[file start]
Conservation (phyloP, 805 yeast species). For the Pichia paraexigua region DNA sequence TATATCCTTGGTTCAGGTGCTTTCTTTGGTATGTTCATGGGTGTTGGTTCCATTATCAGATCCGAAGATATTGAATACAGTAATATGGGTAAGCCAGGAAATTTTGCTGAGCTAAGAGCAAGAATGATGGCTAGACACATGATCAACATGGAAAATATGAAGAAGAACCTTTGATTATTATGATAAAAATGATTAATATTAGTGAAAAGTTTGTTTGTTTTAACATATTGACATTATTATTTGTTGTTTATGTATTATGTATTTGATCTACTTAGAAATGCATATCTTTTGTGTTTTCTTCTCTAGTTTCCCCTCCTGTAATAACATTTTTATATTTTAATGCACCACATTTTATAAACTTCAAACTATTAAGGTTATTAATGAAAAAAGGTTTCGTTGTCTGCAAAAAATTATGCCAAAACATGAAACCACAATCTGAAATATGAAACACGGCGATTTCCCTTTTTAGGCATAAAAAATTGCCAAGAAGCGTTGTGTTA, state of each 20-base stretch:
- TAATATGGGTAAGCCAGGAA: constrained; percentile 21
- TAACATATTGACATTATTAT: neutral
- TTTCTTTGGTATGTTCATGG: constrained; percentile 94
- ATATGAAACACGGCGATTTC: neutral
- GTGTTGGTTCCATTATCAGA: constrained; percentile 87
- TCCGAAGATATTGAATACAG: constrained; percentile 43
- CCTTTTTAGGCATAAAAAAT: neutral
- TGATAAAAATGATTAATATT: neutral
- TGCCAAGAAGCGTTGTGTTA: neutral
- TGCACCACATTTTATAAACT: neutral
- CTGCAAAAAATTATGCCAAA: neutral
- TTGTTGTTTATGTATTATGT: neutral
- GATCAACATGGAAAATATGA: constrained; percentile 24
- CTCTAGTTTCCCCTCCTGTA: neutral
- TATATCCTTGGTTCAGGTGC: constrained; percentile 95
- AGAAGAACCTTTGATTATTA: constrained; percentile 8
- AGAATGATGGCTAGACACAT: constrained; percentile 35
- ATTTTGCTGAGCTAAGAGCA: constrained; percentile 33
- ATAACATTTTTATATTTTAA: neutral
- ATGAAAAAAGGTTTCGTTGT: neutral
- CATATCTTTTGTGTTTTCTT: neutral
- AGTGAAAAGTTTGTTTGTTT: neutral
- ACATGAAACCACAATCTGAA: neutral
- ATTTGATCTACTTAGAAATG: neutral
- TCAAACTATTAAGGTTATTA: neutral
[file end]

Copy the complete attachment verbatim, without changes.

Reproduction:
Conservation (phyloP, 805 yeast species). For the Pichia paraexigua region DNA sequence TATATCCTTGGTTCAGGTGCTTTCTTTGGTATGTTCATGGGTGTTGGTTCCATTATCAGATCCGAAGATATTGAATACAGTAATATGGGTAAGCCAGGAAATTTTGCTGAGCTAAGAGCAAGAATGATGGCTAGACACATGATCAACATGGAAAATATGAAGAAGAACCTTTGATTATTATGATAAAAATGATTAATATTAGTGAAAAGTTTGTTTGTTTTAACATATTGACATTATTATTTGTTGTTTATGTATTATGTATTTGATCTACTTAGAAATGCATATCTTTTGTGTTTTCTTCTCTAGTTTCCCCTCCTGTAATAACATTTTTATATTTTAATGCACCACATTTTATAAACTTCAAACTATTAAGGTTATTAATGAAAAAAGGTTTCGTTGTCTGCAAAAAATTATGCCAAAACATGAAACCACAATCTGAAATATGAAACACGGCGATTTCCCTTTTTAGGCATAAAAAATTGCCAAGAAGCGTTGTGTTA, state of each 20-base stretch:
- TAATATGGGTAAGCCAGGAA: constrained; percentile 21
- TAACATATTGACATTATTAT: neutral
- TTTCTTTGGTATGTTCATGG: constrained; percentile 94
- ATATGAAACACGGCGATTTC: neutral
- GTGTTGGTTCCATTATCAGA: constrained; percentile 87
- TCCGAAGATATTGAATACAG: constrained; percentile 43
- CCTTTTTAGGCATAAAAAAT: neutral
- TGATAAAAATGATTAATATT: neutral
- TGCCAAGAAGCGTTGTGTTA: neutral
- TGCACCACATTTTATAAACT: neutral
- CTGCAAAAAATTATGCCAAA: neutral
- TTGTTGTTTATGTATTATGT: neutral
- GATCAACATGGAAAATATGA: constrained; percentile 24
- CTCTAGTTTCCCCTCCTGTA: neutral
- TATATCCTTGGTTCAGGTGC: constrained; percentile 95
- AGAAGAACCTTTGATTATTA: constrained; percentile 8
- AGAATGATGGCTAGACACAT: constrained; percentile 35
- ATTTTGCTGAGCTAAGAGCA: constrained; percentile 33
- ATAACATTTTTATATTTTAA: neutral
- ATGAAAAAAGGTTTCGTTGT: neutral
- CATATCTTTTGTGTTTTCTT: neutral
- AGTGAAAAGTTTGTTTGTTT: neutral
- ACATGAAACCACAATCTGAA: neutral
- ATTTGATCTACTTAGAAATG: neutral
- TCAAACTATTAAGGTTATTA: neutral